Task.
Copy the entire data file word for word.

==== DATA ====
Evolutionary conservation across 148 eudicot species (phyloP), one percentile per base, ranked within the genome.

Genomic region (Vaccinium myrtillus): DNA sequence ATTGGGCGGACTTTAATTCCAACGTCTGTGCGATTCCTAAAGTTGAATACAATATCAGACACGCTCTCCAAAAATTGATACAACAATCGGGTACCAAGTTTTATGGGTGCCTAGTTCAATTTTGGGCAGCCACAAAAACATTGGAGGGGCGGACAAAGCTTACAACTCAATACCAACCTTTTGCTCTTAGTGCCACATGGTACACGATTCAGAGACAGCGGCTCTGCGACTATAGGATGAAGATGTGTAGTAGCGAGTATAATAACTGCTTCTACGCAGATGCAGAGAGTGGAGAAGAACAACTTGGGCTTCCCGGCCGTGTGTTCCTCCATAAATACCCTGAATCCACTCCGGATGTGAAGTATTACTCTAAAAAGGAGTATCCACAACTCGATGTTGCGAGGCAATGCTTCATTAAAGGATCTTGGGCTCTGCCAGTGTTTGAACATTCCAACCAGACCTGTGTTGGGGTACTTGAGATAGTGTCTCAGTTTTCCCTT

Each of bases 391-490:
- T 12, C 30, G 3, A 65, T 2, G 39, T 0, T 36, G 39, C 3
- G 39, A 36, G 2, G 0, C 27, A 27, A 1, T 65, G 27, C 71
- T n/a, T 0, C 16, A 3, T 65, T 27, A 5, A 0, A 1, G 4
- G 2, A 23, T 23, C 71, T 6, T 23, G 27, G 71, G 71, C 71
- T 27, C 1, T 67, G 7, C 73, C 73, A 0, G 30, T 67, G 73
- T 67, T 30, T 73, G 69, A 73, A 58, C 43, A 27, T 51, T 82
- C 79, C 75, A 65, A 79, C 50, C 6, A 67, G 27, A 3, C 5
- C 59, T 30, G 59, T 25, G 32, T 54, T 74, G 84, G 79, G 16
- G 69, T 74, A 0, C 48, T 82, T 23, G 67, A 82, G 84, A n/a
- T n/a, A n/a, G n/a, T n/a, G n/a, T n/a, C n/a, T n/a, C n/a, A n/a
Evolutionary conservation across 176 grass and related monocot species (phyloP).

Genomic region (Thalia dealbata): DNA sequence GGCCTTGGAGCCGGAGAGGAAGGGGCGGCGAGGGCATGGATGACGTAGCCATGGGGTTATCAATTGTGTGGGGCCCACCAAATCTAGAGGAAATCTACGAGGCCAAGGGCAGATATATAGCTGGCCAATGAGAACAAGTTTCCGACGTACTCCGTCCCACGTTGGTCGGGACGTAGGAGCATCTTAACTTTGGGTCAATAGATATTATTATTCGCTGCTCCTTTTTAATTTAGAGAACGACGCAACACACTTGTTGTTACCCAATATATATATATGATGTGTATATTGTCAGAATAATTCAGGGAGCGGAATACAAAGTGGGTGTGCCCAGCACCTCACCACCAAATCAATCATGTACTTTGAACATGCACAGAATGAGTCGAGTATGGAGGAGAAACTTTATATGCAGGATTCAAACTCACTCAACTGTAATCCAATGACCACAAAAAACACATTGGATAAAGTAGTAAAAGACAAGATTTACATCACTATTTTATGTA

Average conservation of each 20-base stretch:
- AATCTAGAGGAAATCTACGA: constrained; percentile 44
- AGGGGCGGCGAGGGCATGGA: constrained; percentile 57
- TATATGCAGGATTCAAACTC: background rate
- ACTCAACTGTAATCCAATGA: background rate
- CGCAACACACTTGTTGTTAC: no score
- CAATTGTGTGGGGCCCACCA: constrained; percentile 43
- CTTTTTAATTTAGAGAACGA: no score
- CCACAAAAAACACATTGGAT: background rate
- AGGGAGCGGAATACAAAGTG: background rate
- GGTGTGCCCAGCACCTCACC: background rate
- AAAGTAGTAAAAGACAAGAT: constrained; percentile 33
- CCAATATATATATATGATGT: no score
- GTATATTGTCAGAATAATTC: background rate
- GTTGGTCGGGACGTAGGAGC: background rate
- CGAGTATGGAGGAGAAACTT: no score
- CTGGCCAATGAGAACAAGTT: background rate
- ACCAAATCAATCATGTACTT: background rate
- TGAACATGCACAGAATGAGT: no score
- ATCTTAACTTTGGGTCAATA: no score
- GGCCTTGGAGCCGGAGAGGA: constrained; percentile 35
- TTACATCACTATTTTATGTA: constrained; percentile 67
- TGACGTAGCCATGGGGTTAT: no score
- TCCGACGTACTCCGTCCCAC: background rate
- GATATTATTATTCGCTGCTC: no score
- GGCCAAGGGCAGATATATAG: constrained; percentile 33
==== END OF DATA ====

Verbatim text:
Evolutionary conservation across 148 eudicot species (phyloP), one percentile per base, ranked within the genome.

Genomic region (Vaccinium myrtillus): DNA sequence ATTGGGCGGACTTTAATTCCAACGTCTGTGCGATTCCTAAAGTTGAATACAATATCAGACACGCTCTCCAAAAATTGATACAACAATCGGGTACCAAGTTTTATGGGTGCCTAGTTCAATTTTGGGCAGCCACAAAAACATTGGAGGGGCGGACAAAGCTTACAACTCAATACCAACCTTTTGCTCTTAGTGCCACATGGTACACGATTCAGAGACAGCGGCTCTGCGACTATAGGATGAAGATGTGTAGTAGCGAGTATAATAACTGCTTCTACGCAGATGCAGAGAGTGGAGAAGAACAACTTGGGCTTCCCGGCCGTGTGTTCCTCCATAAATACCCTGAATCCACTCCGGATGTGAAGTATTACTCTAAAAAGGAGTATCCACAACTCGATGTTGCGAGGCAATGCTTCATTAAAGGATCTTGGGCTCTGCCAGTGTTTGAACATTCCAACCAGACCTGTGTTGGGGTACTTGAGATAGTGTCTCAGTTTTCCCTT

Each of bases 391-490:
- T 12, C 30, G 3, A 65, T 2, G 39, T 0, T 36, G 39, C 3
- G 39, A 36, G 2, G 0, C 27, A 27, A 1, T 65, G 27, C 71
- T n/a, T 0, C 16, A 3, T 65, T 27, A 5, A 0, A 1, G 4
- G 2, A 23, T 23, C 71, T 6, T 23, G 27, G 71, G 71, C 71
- T 27, C 1, T 67, G 7, C 73, C 73, A 0, G 30, T 67, G 73
- T 67, T 30, T 73, G 69, A 73, A 58, C 43, A 27, T 51, T 82
- C 79, C 75, A 65, A 79, C 50, C 6, A 67, G 27, A 3, C 5
- C 59, T 30, G 59, T 25, G 32, T 54, T 74, G 84, G 79, G 16
- G 69, T 74, A 0, C 48, T 82, T 23, G 67, A 82, G 84, A n/a
- T n/a, A n/a, G n/a, T n/a, G n/a, T n/a, C n/a, T n/a, C n/a, A n/a
Evolutionary conservation across 176 grass and related monocot species (phyloP).

Genomic region (Thalia dealbata): DNA sequence GGCCTTGGAGCCGGAGAGGAAGGGGCGGCGAGGGCATGGATGACGTAGCCATGGGGTTATCAATTGTGTGGGGCCCACCAAATCTAGAGGAAATCTACGAGGCCAAGGGCAGATATATAGCTGGCCAATGAGAACAAGTTTCCGACGTACTCCGTCCCACGTTGGTCGGGACGTAGGAGCATCTTAACTTTGGGTCAATAGATATTATTATTCGCTGCTCCTTTTTAATTTAGAGAACGACGCAACACACTTGTTGTTACCCAATATATATATATGATGTGTATATTGTCAGAATAATTCAGGGAGCGGAATACAAAGTGGGTGTGCCCAGCACCTCACCACCAAATCAATCATGTACTTTGAACATGCACAGAATGAGTCGAGTATGGAGGAGAAACTTTATATGCAGGATTCAAACTCACTCAACTGTAATCCAATGACCACAAAAAACACATTGGATAAAGTAGTAAAAGACAAGATTTACATCACTATTTTATGTA

Average conservation of each 20-base stretch:
- AATCTAGAGGAAATCTACGA: constrained; percentile 44
- AGGGGCGGCGAGGGCATGGA: constrained; percentile 57
- TATATGCAGGATTCAAACTC: background rate
- ACTCAACTGTAATCCAATGA: background rate
- CGCAACACACTTGTTGTTAC: no score
- CAATTGTGTGGGGCCCACCA: constrained; percentile 43
- CTTTTTAATTTAGAGAACGA: no score
- CCACAAAAAACACATTGGAT: background rate
- AGGGAGCGGAATACAAAGTG: background rate
- GGTGTGCCCAGCACCTCACC: background rate
- AAAGTAGTAAAAGACAAGAT: constrained; percentile 33
- CCAATATATATATATGATGT: no score
- GTATATTGTCAGAATAATTC: background rate
- GTTGGTCGGGACGTAGGAGC: background rate
- CGAGTATGGAGGAGAAACTT: no score
- CTGGCCAATGAGAACAAGTT: background rate
- ACCAAATCAATCATGTACTT: background rate
- TGAACATGCACAGAATGAGT: no score
- ATCTTAACTTTGGGTCAATA: no score
- GGCCTTGGAGCCGGAGAGGA: constrained; percentile 35
- TTACATCACTATTTTATGTA: constrained; percentile 67
- TGACGTAGCCATGGGGTTAT: no score
- TCCGACGTACTCCGTCCCAC: background rate
- GATATTATTATTCGCTGCTC: no score
- GGCCAAGGGCAGATATATAG: constrained; percentile 33